Nov. 6, 2007
by Darren Shimp
The stench of a hard afternoon football practice emanates through the halls as seniors Rocky Hanni and Matt Alfred continue preparations to add to an impressive string of starts as offensive linemen at Eastern Washington University.
With 42 starts apiece dating back to the 2004 season, they have poured their hearts and souls into anchoring an offensive line that has helped EWU produce much over the past four seasons. Besides three winning seasons and 25 victories, they have been a part of two Big Sky Conference Championships and a pair of playoff appearances that included a victory over the top-seeded and No. 1 ranked team in the NCAA Football Championship Subdivision.
With Eastern 6-3 overall and still in the hunt for a FCS Playoff berth in 2007, they are hoping to add a bit more to their legacies before their careers are finished.
Looking back at their successful Eagle careers, the seniors had a lot to say regarding former quarterback and Walter Payton Award winner Erik Meyer, National Football League starting lineman Michael Roos, current Eastern quarerback Matt Nichols and their futures in football.
Their careers at Eastern had similar beginnings as both graduated in 2003 from high schools in the Puget Sound area. Alfred is from from Gig Harbor, Wash., and Hanni is from Sumner, Wash., and both were redshirted in the 2003 season at EWU. Both worked their way into the lineup early in the 2004 campaign, which produced some of their greatest memories at Eastern.
The two have accumulated many honors during their tenure in Cheney, including All-America accolades (2004 by Hanni and 2005 by Alfred), three All-Big Sky Conference selections for each and three Big Sky All-Academic accolades won by Alfred. In addition, Hanni was the first offensive linemen in Big Sky Conference history to be recognized as a the league's Newcomer of the Year in 2004.
However, the memories they will remember most were the team accomplishments.
"For me, the one that really sticks out is winning our first championship," explained Alfred. "We won it with a double overtime win against Montana State. That was huge. I remember that like it was last week."
He remembers a few others, including EWU's 35-31 playoff win at Southern Illinois in 2004 and a 34-20 victory at Montana the following season.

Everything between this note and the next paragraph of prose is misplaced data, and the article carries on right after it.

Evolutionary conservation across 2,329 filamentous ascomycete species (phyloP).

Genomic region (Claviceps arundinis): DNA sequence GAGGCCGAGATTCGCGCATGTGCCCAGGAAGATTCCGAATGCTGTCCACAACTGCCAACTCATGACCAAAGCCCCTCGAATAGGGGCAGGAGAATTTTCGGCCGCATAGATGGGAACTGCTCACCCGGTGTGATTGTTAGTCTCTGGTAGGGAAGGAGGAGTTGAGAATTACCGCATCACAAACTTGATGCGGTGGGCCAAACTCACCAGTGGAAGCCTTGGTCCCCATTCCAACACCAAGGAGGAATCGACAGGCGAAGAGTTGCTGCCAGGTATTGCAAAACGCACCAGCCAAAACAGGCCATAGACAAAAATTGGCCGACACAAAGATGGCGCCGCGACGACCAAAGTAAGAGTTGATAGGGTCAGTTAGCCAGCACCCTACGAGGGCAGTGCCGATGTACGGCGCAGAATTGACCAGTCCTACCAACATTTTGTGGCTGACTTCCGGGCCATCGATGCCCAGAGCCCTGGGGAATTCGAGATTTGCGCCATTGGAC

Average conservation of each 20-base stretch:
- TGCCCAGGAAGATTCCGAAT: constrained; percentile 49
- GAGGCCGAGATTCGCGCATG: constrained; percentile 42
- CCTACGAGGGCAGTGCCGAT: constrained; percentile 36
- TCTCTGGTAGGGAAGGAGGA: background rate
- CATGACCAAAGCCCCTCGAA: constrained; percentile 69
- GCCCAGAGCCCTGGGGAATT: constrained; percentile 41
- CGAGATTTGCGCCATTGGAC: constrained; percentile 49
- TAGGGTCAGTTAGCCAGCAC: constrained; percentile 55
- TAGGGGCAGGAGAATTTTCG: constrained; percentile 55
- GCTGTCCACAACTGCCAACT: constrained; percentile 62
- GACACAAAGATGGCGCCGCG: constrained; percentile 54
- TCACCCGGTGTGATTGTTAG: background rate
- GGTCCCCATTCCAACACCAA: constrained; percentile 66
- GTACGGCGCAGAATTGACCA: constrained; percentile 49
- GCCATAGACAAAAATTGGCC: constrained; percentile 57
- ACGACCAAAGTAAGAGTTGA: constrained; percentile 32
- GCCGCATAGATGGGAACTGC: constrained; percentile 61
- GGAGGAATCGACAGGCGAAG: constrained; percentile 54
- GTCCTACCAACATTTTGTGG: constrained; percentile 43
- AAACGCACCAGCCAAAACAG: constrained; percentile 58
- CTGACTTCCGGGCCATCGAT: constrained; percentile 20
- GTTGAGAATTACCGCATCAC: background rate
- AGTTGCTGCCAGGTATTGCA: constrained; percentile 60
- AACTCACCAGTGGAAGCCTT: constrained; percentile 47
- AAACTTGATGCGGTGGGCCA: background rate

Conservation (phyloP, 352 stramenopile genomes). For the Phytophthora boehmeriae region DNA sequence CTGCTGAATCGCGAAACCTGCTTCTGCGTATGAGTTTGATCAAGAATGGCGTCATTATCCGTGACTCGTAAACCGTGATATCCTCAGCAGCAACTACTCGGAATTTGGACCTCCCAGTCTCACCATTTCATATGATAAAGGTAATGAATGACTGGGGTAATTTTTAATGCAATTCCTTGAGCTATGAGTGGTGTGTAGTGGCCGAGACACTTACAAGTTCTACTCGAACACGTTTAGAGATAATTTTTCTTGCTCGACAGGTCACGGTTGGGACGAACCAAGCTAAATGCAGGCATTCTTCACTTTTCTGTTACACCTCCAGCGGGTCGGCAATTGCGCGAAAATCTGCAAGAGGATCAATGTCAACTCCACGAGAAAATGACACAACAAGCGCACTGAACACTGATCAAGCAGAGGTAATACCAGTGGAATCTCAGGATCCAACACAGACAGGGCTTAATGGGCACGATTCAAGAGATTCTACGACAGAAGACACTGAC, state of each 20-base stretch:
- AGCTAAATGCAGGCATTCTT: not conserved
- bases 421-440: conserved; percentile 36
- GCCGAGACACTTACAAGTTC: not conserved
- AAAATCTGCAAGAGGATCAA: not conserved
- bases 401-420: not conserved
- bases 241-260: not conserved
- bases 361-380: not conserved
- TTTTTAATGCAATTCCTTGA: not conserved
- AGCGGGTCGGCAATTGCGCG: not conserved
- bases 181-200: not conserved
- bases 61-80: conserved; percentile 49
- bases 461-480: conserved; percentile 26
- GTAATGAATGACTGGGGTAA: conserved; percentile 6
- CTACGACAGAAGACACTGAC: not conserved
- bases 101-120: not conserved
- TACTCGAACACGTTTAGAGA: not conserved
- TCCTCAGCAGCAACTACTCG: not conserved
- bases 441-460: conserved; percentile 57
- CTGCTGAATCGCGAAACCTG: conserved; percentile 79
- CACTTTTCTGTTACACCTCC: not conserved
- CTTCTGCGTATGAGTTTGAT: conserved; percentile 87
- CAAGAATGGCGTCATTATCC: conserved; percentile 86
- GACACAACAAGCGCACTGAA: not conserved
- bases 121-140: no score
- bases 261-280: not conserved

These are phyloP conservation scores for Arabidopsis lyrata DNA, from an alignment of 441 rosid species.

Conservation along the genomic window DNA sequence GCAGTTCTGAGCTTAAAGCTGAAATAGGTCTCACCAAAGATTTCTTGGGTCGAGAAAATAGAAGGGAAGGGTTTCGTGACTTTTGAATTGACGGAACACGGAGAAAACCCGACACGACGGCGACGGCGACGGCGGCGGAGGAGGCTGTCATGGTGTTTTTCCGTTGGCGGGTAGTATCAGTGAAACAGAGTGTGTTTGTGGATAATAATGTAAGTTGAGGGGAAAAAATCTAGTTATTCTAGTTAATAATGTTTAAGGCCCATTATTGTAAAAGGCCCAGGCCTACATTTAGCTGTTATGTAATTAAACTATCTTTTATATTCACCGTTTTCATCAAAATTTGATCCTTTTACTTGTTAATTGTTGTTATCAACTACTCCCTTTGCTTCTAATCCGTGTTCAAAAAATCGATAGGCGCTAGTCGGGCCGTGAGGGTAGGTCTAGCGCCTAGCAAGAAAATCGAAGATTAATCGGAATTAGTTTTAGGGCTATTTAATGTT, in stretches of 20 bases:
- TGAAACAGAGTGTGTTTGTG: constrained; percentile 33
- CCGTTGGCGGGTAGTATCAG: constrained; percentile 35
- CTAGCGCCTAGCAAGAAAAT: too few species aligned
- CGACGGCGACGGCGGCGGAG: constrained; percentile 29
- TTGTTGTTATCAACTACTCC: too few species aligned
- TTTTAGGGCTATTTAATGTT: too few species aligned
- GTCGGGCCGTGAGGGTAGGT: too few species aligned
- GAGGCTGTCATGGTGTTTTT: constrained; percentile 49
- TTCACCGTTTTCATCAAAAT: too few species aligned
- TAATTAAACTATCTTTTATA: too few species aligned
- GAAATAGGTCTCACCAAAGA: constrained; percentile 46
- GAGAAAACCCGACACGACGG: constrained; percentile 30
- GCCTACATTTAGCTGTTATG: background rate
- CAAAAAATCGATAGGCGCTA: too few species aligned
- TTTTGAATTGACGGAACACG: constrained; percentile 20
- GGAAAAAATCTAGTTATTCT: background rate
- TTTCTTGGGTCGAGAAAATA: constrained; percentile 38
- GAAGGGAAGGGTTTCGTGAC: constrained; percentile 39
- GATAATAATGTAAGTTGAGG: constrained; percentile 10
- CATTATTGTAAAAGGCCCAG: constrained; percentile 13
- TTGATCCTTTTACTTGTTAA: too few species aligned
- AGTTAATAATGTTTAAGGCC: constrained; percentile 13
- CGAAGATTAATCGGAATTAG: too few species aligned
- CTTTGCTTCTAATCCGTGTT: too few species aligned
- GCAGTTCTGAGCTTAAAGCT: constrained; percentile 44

"That same season, we played at Southern Illinois, who had been ranked No. 1 and beat them. Then in 2005, beating Montana in their house, just silencing all those people, that was great. Those are the ones that really stick out."
Hanni agreed. "Those three games that Matt talked about were three games that will stick in my mind for the rest of my life. Those were amazing games. Erik Meyer, after that Southern Illinois game, came up to me and gave me the biggest hug."
Alfred has started 42 consecutive games and Hanni, who missed two games in 2004 because of a concussion, has started 38 straight. Getting into the lineup and maintaining their health to stay there was never easy for them They received motivation and advice from players and coaches past, for whom they attribute their success.
"Just getting that many starts is really kind of amazing," said Hanni. "It wasn't that I was a great player by any means, I had older guys help me along like Michael Roos, a huge name that helped me immensely and taught me a lot. As far as staying healthy on the offensive line, it doesn't matter if you're healthy or not, you're going to play."
Alfred conveyed a similar message. Roos last played for Eastern in 2004, and ended his career with a string of 35-straight starts. He has since started 41-straight regular season games for the Tennessee Titans in the NFL.
"Luckily we had some good players around us like Mike Roos and Paul Terrell who had played a lot of football," said Alfred. "Paul helped me out quite a bit, and I know Mike helped Rocky out quite a bit."
The transitions through their careers have also included protecting two quarterbacks with unique styles -- Meyer and Nichols. The seniors spoke on the contrasts between the two.
"You can't replace Erik Meyer," said Hanni. "He was a great athlete. I think of Erik as more of a `run and gun' kind of guy. Matt has learned to stay in the pocket. He's a legit pocket quarterback that can roll out. I think Matt can be just as good, if not better than Erik. He's putting up great numbers as a sophomore."
"I think the thing that made Erik such a great quarterback was that he had the physical tools to be great, but he also had it up in his head," said Alfred. "He was an amazing leader and guys just rallied around him. He had the ability to adjust on the fly. Whether it was a defense shifting or some other form of adversity, he could just shift the protection, make a couple checks on routes and go make a play. Matt has all the potential to be right there with Erik, if not surpass him."
These two men exhibit the class and pride which makes the landscape of Eastern Washington football a bright one. Their personal accomplishments were set aside for team goals, which have produced a winning attitude in the program.
As their EWU tenures wind down, the offensive linemen are not treating this like their last stop in their football careers. Instead, bigger ventures possibly exist down the road.
"I'm going to take football as far as I can, do everything I can to try to play in the NFL," said Alfred. "If that doesn't work out then the CFL (Canadian Football League), or who knows, maybe one of the arena leagues. I am keeping all my options open. I just know I love this game and I'm not ready to give it up. I just want to try as hard as I can and see where it can take me."
"I think everyone's dream is to obviously play a professional sport," said Hanni. "If anyone were to pass up a shot, I think that's kind of silly. I'm going to try, and if it's not there, no big deal. I'm not banking on it by any means, but if I can, great, if I can't, great as well."